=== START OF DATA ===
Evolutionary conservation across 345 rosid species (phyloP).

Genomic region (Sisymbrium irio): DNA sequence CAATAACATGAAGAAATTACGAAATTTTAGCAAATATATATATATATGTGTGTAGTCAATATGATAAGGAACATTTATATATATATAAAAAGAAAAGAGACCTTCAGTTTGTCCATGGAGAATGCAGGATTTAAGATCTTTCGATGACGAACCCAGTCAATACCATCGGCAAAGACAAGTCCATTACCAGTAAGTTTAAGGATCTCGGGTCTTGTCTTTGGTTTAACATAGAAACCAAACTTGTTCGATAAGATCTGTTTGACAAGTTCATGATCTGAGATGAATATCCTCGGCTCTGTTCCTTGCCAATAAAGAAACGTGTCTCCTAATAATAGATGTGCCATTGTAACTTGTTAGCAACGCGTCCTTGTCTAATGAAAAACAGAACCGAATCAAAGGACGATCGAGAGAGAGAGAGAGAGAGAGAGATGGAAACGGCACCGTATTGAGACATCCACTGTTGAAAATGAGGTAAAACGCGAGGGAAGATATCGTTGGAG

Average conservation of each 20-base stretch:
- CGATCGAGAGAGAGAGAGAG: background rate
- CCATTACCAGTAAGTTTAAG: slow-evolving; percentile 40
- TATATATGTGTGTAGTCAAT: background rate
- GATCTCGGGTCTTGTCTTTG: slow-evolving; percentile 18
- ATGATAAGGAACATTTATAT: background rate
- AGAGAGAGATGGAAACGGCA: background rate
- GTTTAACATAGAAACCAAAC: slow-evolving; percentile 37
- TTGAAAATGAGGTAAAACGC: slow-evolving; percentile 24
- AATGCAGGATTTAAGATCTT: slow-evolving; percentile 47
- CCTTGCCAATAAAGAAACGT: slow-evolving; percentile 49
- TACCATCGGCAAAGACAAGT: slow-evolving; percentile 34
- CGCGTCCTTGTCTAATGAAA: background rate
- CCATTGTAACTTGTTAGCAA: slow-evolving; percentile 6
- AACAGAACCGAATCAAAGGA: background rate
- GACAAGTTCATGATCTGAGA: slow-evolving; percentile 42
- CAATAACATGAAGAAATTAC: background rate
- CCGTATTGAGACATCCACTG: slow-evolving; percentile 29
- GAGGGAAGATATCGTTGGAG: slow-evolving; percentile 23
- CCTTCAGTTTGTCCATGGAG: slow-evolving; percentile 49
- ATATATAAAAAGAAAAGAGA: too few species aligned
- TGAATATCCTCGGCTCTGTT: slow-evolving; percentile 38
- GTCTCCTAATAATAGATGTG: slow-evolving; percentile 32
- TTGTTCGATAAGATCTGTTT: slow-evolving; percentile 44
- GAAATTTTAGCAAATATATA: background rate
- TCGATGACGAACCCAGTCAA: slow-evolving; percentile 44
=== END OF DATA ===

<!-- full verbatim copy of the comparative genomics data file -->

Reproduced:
Evolutionary conservation across 345 rosid species (phyloP).

Genomic region (Sisymbrium irio): DNA sequence CAATAACATGAAGAAATTACGAAATTTTAGCAAATATATATATATATGTGTGTAGTCAATATGATAAGGAACATTTATATATATATAAAAAGAAAAGAGACCTTCAGTTTGTCCATGGAGAATGCAGGATTTAAGATCTTTCGATGACGAACCCAGTCAATACCATCGGCAAAGACAAGTCCATTACCAGTAAGTTTAAGGATCTCGGGTCTTGTCTTTGGTTTAACATAGAAACCAAACTTGTTCGATAAGATCTGTTTGACAAGTTCATGATCTGAGATGAATATCCTCGGCTCTGTTCCTTGCCAATAAAGAAACGTGTCTCCTAATAATAGATGTGCCATTGTAACTTGTTAGCAACGCGTCCTTGTCTAATGAAAAACAGAACCGAATCAAAGGACGATCGAGAGAGAGAGAGAGAGAGAGAGATGGAAACGGCACCGTATTGAGACATCCACTGTTGAAAATGAGGTAAAACGCGAGGGAAGATATCGTTGGAG

Average conservation of each 20-base stretch:
- CGATCGAGAGAGAGAGAGAG: background rate
- CCATTACCAGTAAGTTTAAG: slow-evolving; percentile 40
- TATATATGTGTGTAGTCAAT: background rate
- GATCTCGGGTCTTGTCTTTG: slow-evolving; percentile 18
- ATGATAAGGAACATTTATAT: background rate
- AGAGAGAGATGGAAACGGCA: background rate
- GTTTAACATAGAAACCAAAC: slow-evolving; percentile 37
- TTGAAAATGAGGTAAAACGC: slow-evolving; percentile 24
- AATGCAGGATTTAAGATCTT: slow-evolving; percentile 47
- CCTTGCCAATAAAGAAACGT: slow-evolving; percentile 49
- TACCATCGGCAAAGACAAGT: slow-evolving; percentile 34
- CGCGTCCTTGTCTAATGAAA: background rate
- CCATTGTAACTTGTTAGCAA: slow-evolving; percentile 6
- AACAGAACCGAATCAAAGGA: background rate
- GACAAGTTCATGATCTGAGA: slow-evolving; percentile 42
- CAATAACATGAAGAAATTAC: background rate
- CCGTATTGAGACATCCACTG: slow-evolving; percentile 29
- GAGGGAAGATATCGTTGGAG: slow-evolving; percentile 23
- CCTTCAGTTTGTCCATGGAG: slow-evolving; percentile 49
- ATATATAAAAAGAAAAGAGA: too few species aligned
- TGAATATCCTCGGCTCTGTT: slow-evolving; percentile 38
- GTCTCCTAATAATAGATGTG: slow-evolving; percentile 32
- TTGTTCGATAAGATCTGTTT: slow-evolving; percentile 44
- GAAATTTTAGCAAATATATA: background rate
- TCGATGACGAACCCAGTCAA: slow-evolving; percentile 44